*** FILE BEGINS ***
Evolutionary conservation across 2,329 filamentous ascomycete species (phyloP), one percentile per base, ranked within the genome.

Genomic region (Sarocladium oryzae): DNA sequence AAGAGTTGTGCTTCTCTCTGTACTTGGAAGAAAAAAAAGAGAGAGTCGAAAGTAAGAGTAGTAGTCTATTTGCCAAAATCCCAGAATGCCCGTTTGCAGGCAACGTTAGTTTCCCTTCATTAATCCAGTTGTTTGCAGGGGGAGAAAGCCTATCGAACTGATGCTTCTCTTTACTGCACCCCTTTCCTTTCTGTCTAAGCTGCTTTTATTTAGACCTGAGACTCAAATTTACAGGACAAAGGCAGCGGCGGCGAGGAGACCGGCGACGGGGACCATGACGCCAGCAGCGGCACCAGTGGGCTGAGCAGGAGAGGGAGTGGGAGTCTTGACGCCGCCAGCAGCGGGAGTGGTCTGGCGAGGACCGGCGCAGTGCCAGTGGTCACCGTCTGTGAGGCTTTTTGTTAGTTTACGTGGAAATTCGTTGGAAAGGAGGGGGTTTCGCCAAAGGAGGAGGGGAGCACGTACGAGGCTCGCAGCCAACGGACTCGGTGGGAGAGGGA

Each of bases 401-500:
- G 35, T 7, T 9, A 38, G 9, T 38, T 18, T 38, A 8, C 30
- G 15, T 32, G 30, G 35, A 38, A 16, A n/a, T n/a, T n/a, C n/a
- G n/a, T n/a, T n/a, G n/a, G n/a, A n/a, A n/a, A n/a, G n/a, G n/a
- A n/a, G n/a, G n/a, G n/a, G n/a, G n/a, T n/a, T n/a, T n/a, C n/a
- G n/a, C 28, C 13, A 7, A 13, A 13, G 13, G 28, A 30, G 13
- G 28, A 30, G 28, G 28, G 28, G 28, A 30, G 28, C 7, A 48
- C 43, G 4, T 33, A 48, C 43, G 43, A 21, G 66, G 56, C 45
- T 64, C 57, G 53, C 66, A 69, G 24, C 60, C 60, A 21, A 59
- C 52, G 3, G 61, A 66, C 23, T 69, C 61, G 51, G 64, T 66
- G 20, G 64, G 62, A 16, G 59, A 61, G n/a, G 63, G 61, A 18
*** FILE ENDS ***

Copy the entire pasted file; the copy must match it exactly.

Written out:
Evolutionary conservation across 2,329 filamentous ascomycete species (phyloP), one percentile per base, ranked within the genome.

Genomic region (Sarocladium oryzae): DNA sequence AAGAGTTGTGCTTCTCTCTGTACTTGGAAGAAAAAAAAGAGAGAGTCGAAAGTAAGAGTAGTAGTCTATTTGCCAAAATCCCAGAATGCCCGTTTGCAGGCAACGTTAGTTTCCCTTCATTAATCCAGTTGTTTGCAGGGGGAGAAAGCCTATCGAACTGATGCTTCTCTTTACTGCACCCCTTTCCTTTCTGTCTAAGCTGCTTTTATTTAGACCTGAGACTCAAATTTACAGGACAAAGGCAGCGGCGGCGAGGAGACCGGCGACGGGGACCATGACGCCAGCAGCGGCACCAGTGGGCTGAGCAGGAGAGGGAGTGGGAGTCTTGACGCCGCCAGCAGCGGGAGTGGTCTGGCGAGGACCGGCGCAGTGCCAGTGGTCACCGTCTGTGAGGCTTTTTGTTAGTTTACGTGGAAATTCGTTGGAAAGGAGGGGGTTTCGCCAAAGGAGGAGGGGAGCACGTACGAGGCTCGCAGCCAACGGACTCGGTGGGAGAGGGA

Each of bases 401-500:
- G 35, T 7, T 9, A 38, G 9, T 38, T 18, T 38, A 8, C 30
- G 15, T 32, G 30, G 35, A 38, A 16, A n/a, T n/a, T n/a, C n/a
- G n/a, T n/a, T n/a, G n/a, G n/a, A n/a, A n/a, A n/a, G n/a, G n/a
- A n/a, G n/a, G n/a, G n/a, G n/a, G n/a, T n/a, T n/a, T n/a, C n/a
- G n/a, C 28, C 13, A 7, A 13, A 13, G 13, G 28, A 30, G 13
- G 28, A 30, G 28, G 28, G 28, G 28, A 30, G 28, C 7, A 48
- C 43, G 4, T 33, A 48, C 43, G 43, A 21, G 66, G 56, C 45
- T 64, C 57, G 53, C 66, A 69, G 24, C 60, C 60, A 21, A 59
- C 52, G 3, G 61, A 66, C 23, T 69, C 61, G 51, G 64, T 66
- G 20, G 64, G 62, A 16, G 59, A 61, G n/a, G 63, G 61, A 18